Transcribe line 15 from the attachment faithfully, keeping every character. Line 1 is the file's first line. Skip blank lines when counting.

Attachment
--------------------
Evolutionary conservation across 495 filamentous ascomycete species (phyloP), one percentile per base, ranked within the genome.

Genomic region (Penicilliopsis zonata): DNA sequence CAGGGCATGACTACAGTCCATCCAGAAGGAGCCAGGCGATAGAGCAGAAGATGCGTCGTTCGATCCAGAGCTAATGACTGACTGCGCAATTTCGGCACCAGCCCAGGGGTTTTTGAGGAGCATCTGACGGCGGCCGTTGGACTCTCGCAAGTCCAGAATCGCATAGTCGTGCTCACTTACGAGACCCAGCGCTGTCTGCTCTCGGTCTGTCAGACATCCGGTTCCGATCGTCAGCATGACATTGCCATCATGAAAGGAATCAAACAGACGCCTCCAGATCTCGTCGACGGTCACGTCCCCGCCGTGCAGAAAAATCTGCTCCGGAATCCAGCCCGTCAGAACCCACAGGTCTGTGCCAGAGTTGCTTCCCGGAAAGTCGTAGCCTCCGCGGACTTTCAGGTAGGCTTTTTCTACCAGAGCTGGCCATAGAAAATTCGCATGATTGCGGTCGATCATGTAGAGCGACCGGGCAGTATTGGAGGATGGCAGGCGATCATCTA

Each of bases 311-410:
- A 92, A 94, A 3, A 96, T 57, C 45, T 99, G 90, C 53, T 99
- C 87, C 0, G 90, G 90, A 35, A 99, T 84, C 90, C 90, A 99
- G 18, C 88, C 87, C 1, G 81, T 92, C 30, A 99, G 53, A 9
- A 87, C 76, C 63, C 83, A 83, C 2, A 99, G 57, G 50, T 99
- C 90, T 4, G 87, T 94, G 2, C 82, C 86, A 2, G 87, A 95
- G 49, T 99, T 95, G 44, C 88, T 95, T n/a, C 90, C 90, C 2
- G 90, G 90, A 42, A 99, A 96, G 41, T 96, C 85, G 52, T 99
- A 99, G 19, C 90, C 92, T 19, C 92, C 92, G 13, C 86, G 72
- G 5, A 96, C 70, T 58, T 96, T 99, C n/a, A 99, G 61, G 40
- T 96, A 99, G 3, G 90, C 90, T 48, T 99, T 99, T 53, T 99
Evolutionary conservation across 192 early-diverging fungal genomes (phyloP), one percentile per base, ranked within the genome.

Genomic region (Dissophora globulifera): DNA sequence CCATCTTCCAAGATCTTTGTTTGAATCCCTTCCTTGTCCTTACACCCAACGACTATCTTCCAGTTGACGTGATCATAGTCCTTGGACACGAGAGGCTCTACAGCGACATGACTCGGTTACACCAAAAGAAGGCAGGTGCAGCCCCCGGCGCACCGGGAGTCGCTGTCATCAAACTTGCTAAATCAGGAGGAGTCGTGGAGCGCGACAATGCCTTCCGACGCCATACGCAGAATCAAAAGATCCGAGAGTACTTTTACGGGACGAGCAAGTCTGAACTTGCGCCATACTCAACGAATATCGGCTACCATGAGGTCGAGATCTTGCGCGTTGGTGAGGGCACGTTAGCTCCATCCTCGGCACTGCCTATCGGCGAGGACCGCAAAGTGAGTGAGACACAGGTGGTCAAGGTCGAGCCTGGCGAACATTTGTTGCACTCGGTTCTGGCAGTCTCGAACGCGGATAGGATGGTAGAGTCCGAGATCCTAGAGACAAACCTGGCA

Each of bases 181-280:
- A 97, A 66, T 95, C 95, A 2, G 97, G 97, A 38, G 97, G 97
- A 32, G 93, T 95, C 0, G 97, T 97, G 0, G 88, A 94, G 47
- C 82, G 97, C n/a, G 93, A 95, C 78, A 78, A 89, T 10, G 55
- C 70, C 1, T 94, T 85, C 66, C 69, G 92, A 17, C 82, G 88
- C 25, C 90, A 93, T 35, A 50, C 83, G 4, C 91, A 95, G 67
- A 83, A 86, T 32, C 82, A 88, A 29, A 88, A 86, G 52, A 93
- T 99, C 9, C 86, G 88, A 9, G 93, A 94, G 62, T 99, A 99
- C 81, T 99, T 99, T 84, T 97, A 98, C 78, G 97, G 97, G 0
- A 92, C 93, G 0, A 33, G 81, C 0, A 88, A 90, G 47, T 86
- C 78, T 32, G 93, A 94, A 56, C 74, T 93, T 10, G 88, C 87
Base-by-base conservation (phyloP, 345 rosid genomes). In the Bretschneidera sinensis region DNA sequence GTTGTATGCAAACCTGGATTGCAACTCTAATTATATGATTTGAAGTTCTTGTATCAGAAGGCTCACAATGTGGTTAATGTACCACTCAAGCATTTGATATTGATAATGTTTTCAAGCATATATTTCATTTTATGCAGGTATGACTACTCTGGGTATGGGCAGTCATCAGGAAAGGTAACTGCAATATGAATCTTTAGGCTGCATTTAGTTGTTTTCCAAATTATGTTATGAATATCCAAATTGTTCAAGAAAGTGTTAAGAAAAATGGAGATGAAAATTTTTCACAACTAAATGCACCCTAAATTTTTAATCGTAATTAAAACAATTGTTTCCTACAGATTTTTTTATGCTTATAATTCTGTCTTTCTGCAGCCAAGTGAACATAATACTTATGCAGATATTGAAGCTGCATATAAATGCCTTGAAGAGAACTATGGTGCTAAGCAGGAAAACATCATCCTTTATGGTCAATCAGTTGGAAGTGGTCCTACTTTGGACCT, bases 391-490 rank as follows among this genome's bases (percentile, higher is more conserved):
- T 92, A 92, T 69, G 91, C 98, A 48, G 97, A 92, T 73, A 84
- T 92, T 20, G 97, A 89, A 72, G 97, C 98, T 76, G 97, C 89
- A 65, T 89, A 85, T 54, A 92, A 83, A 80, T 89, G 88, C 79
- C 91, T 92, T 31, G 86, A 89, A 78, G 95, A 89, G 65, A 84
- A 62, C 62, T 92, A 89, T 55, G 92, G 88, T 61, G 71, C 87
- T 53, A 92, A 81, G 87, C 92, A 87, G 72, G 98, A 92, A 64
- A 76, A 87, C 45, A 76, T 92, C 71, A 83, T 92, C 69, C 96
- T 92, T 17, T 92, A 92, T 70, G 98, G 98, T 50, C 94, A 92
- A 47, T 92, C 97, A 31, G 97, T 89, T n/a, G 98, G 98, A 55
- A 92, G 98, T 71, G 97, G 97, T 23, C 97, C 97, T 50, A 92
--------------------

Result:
Genomic region (Dissophora globulifera): DNA sequence CCATCTTCCAAGATCTTTGTTTGAATCCCTTCCTTGTCCTTACACCCAACGACTATCTTCCAGTTGACGTGATCATAGTCCTTGGACACGAGAGGCTCTACAGCGACATGACTCGGTTACACCAAAAGAAGGCAGGTGCAGCCCCCGGCGCACCGGGAGTCGCTGTCATCAAACTTGCTAAATCAGGAGGAGTCGTGGAGCGCGACAATGCCTTCCGACGCCATACGCAGAATCAAAAGATCCGAGAGTACTTTTACGGGACGAGCAAGTCTGAACTTGCGCCATACTCAACGAATATCGGCTACCATGAGGTCGAGATCTTGCGCGTTGGTGAGGGCACGTTAGCTCCATCCTCGGCACTGCCTATCGGCGAGGACCGCAAAGTGAGTGAGACACAGGTGGTCAAGGTCGAGCCTGGCGAACATTTGTTGCACTCGGTTCTGGCAGTCTCGAACGCGGATAGGATGGTAGAGTCCGAGATCCTAGAGACAAACCTGGCA